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JOAN VENNOCHI

Blurred messages from Democrats

HERE'S THE new Democratic Party slogan: We stand for nothing but victory.

Or, as Representative Rahm Emanuel of Illinois, the new chairman of the Democratic Congressional Campaign Committee, told The New York Times: "Some people argue about old Democrats and new Democrats. I'm a Vince Lombardi Democrat. Winning is everything."

Inspirational, isn't it? That should lure those Red State voters to the Democrats' side.

Emanuel, a former senior adviser in the Clinton administration, was chosen to direct the Democrats' effort to recapture the House in the 2006 midterm elections by the House minority leader, Representative Nancy Pelosi of California,

Pelosi is also encouraging former Representatative Tim Roemer of Indiana to seek to replace Democratic National Committee Chairman Terry McAuliffe. Roemer, who is Catholic and antiabortion, has a 94 percent rating from the national Right to Life Committee. Pelosi has a 100 percent prochoice voting record, as rated by NARAL, a national organization devoted to a woman's right to choose abortion.

Donna Brazile, chairwoman of the Democratic National Committee's Voting Rights Institute, describes Pelosi's support for Roemer as a way to illustrate the party's new "big tent" commitment. Said Brazile, via e-mail: "As a party, we have a large tent, but our basic values will remain. The Democratic Party's problem is not what we stand for, as much as how we communicate our values. Roemer's personal views will not alter the Democratic platform on choice."

Put aside the practical matter of how the party plans to communicate values through a prochoice platform and a prolife party chairman. This is a way to win?

Roemer as head of the DNC sounds like a desperate effort to figure out which way the wind is blowing, long after the 2004 wind blew the Democrats away. Where does it leave Democrats when President Bush and his allies work to secure the appointment of Supreme Court justices who are anxious to repeal Roe v. Wade?

It also sounds like a way to institutionalize John Kerry's losing campaign strategy: When it comes to controversial issues, duck. Stand for everything and nothing. Whenever possible, avoid direct answers on issues like war and abortion.

Kerry was the candidate who was in favor of fighting terrorism, but against the way the Bush administration was fighting it. He was the candidate who believed life begins at conception, but supported a woman's right to choose.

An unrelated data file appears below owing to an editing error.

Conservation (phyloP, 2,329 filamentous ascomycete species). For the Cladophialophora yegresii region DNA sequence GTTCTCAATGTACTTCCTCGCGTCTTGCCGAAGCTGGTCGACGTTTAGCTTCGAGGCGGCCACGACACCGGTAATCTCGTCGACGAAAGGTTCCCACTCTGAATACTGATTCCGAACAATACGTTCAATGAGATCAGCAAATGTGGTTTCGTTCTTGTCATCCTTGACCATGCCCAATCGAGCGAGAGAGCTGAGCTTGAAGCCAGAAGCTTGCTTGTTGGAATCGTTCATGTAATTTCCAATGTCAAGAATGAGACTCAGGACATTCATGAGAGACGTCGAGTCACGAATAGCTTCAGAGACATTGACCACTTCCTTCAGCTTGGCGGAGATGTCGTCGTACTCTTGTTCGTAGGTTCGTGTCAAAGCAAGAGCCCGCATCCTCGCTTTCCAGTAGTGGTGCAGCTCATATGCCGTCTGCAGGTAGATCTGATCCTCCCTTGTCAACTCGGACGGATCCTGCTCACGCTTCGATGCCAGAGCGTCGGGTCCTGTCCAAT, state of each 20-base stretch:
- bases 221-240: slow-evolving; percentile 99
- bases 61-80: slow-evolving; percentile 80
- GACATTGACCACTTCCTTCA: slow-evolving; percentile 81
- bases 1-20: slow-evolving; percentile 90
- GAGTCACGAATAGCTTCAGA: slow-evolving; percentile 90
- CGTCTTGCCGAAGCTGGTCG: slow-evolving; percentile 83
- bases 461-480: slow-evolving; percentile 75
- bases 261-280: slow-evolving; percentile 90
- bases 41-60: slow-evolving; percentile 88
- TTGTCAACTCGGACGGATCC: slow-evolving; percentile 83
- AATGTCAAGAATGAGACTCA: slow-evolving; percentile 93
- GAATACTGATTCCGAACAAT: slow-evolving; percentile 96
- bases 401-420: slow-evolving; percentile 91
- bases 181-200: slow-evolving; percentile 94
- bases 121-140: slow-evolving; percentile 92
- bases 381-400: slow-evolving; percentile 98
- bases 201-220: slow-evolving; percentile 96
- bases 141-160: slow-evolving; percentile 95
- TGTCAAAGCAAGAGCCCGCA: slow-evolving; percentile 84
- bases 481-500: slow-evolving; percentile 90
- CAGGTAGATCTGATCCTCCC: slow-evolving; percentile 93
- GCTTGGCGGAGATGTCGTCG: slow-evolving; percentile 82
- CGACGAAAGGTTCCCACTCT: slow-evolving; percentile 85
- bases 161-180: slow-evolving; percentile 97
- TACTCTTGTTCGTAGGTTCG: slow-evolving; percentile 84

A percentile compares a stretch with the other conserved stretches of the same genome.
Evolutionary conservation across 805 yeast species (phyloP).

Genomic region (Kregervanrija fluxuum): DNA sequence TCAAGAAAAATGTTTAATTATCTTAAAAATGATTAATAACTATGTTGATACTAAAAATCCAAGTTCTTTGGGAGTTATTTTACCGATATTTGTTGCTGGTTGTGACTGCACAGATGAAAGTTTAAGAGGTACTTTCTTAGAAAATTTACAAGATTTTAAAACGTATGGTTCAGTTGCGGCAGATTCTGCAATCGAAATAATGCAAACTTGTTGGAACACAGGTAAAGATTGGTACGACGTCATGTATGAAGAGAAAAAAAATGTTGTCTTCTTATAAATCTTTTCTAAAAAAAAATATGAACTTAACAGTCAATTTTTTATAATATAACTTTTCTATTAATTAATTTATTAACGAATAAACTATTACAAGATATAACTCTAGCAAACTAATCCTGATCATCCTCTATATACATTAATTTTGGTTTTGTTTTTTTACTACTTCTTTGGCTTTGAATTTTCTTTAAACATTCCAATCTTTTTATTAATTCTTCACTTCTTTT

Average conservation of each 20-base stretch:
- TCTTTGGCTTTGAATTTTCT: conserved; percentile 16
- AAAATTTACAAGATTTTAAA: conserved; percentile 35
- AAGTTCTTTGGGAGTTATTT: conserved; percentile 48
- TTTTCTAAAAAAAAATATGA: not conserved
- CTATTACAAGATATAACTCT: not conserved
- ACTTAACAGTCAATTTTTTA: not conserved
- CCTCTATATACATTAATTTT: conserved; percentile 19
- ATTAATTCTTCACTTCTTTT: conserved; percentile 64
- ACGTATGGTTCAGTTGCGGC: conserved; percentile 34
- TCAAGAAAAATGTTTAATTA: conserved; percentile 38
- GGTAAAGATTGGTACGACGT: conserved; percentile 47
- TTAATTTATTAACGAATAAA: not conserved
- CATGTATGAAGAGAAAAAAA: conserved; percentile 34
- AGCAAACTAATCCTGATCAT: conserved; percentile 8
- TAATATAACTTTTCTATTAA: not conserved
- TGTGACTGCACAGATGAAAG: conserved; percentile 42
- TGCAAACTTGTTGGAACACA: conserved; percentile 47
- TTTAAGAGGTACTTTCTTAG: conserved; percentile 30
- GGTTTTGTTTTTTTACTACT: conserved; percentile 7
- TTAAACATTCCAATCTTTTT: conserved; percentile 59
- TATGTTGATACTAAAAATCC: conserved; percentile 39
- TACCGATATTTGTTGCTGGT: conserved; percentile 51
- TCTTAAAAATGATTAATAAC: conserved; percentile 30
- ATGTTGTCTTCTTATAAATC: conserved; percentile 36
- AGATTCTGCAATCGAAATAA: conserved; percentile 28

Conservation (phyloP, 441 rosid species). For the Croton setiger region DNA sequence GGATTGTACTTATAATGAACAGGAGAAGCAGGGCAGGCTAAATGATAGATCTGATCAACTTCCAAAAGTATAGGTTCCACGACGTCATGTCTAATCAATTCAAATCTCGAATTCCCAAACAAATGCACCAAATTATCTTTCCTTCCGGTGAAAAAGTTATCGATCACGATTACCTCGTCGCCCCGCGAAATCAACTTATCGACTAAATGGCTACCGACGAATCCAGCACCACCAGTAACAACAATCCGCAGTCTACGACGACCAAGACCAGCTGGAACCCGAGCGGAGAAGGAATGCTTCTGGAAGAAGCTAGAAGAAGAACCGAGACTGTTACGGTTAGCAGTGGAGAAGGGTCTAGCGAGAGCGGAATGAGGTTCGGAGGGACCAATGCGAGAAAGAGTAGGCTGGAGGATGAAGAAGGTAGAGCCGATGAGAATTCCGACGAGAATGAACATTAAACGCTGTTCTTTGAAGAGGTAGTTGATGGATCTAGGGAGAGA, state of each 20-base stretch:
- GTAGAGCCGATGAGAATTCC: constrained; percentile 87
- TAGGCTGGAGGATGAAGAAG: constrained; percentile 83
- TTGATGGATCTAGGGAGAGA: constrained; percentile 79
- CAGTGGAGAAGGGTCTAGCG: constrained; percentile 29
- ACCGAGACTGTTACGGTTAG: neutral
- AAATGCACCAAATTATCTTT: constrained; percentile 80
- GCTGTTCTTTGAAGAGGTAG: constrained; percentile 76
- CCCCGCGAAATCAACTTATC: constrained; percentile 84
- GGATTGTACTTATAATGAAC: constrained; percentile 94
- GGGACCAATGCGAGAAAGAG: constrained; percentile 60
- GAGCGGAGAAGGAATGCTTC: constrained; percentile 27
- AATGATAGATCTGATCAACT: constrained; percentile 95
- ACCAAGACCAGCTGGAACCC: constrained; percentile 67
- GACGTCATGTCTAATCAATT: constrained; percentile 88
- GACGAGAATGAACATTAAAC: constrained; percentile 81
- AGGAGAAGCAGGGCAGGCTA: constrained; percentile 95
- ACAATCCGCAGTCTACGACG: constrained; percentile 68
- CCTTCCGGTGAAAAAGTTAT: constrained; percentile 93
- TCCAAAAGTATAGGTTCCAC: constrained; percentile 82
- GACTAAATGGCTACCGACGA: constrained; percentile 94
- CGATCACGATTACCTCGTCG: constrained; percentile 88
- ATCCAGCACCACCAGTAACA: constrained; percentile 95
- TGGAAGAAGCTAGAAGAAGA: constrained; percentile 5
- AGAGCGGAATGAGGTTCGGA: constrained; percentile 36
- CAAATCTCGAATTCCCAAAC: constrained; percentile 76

As a political strategy in 2004, it did not win the White House for Democrats. Red state voters were not tempted to switch from a candidate who shared their absolute conviction that abortion is wrong or that waging war in Iraq is a valid way to fight terrorism. It seems unlikely to prevail in future presidential elections, either.

It's a cliche that happens to be true: To win support, candidates and parties have to stand for something. They cannot be strictly against the opposition. Even worse, they cannot be for and against what the other side believes in.

Beliefs don't have to be static. They can change. But the change must be part of a coherent rationale.

The party of Franklin Delano Roosevelt does not have to stick with FDR's blueprint, exactly as drawn up by FDR. It does not have to genuflect to every interest group and pass every litmus test a group puts forth.

A Democrat running for office can cross a union picket line when the union is asking for something unreasonable; disagree with San Francisco Mayor Gavin Newsom's decision to defy the law and marry homosexuals; and vote against the medical procedure known as partial birth abortion.

But the new position has to be explained with reason, clarity, and courage, not presented as a flailing effort to adjust positions to polling. The middle ground is the ground of reason, not confusion, particularly on so-called values issues.

Senator Edward M. Kennedy had it right yesterday. In remarks prepared for delivery to the National Press Club, Kennedy said, "We cannot move our party or our nation forward under pale colors and timid voices. We cannot become Republican clones. If we do, we will lose again and deserve to lose."

Currently, Democrats like Pelosi and Emanuel sound confused, not reasonable. Indeed, adrift is a word that comes to mind.

Confusion and drift are ways to kill, not grow, a political party. But it appears to be the path of spooked Democrats after the Nov. 2 election loss.

Joan Vennochi's e-mail address is vennochi@globe.com.

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